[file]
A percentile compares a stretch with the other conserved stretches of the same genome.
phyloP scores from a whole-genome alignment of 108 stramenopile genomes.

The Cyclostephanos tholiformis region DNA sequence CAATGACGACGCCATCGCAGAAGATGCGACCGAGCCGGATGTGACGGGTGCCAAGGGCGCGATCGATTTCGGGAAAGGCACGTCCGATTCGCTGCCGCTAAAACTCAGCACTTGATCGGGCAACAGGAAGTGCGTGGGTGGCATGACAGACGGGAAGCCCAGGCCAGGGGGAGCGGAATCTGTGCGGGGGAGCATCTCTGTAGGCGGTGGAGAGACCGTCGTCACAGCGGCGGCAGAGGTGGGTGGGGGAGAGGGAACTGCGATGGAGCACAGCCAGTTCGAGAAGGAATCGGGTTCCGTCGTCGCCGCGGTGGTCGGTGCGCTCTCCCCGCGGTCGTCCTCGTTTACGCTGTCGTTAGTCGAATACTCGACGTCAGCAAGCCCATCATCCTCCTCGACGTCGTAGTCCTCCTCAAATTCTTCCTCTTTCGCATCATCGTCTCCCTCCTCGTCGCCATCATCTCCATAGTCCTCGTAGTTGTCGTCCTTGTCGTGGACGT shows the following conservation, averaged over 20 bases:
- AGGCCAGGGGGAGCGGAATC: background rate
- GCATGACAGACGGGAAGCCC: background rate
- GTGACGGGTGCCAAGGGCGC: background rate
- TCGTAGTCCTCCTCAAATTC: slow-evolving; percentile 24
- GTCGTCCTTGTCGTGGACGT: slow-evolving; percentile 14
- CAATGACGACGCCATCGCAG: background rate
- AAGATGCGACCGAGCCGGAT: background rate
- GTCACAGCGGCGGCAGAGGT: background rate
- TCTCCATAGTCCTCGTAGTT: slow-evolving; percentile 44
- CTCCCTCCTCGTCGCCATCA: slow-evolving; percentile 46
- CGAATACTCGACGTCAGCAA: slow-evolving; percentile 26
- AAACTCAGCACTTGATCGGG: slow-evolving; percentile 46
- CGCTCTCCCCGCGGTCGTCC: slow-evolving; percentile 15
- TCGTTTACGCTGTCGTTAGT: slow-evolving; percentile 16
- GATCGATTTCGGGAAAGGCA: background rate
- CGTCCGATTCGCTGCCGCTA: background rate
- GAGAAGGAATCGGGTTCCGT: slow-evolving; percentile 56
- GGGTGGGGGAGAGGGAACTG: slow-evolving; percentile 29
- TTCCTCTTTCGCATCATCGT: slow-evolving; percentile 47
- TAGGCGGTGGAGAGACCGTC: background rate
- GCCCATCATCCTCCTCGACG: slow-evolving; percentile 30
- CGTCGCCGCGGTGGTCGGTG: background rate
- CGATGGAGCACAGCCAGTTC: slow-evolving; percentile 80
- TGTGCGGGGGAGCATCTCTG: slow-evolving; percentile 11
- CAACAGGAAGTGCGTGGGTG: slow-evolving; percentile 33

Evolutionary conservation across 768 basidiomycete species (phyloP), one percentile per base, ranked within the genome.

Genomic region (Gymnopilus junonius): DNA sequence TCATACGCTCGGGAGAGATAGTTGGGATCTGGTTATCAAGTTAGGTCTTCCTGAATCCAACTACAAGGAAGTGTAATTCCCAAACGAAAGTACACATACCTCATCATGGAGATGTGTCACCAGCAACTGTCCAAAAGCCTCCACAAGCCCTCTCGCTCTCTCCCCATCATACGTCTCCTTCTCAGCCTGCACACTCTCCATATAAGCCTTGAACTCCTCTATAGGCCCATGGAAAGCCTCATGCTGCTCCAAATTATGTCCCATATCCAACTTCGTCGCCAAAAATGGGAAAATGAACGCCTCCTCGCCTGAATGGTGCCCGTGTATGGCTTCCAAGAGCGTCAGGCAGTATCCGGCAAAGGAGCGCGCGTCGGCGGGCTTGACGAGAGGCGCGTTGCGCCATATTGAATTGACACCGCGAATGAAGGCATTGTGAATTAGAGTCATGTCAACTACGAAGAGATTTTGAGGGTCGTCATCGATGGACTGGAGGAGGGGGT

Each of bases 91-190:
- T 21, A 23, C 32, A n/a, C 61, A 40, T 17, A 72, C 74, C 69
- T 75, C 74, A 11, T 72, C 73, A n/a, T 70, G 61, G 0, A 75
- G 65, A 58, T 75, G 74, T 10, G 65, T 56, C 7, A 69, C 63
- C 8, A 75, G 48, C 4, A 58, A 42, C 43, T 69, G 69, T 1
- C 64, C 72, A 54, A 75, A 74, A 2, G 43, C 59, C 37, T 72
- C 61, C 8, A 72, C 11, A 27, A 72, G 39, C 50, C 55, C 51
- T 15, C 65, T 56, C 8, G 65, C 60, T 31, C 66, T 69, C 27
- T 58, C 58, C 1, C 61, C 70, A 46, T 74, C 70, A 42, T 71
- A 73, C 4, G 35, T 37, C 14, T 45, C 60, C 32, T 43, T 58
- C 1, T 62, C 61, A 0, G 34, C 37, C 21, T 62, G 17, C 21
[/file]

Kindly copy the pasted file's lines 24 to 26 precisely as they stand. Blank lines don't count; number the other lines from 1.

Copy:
- GCCCATCATCCTCCTCGACG: slow-evolving; percentile 30
- CGTCGCCGCGGTGGTCGGTG: background rate
- CGATGGAGCACAGCCAGTTC: slow-evolving; percentile 80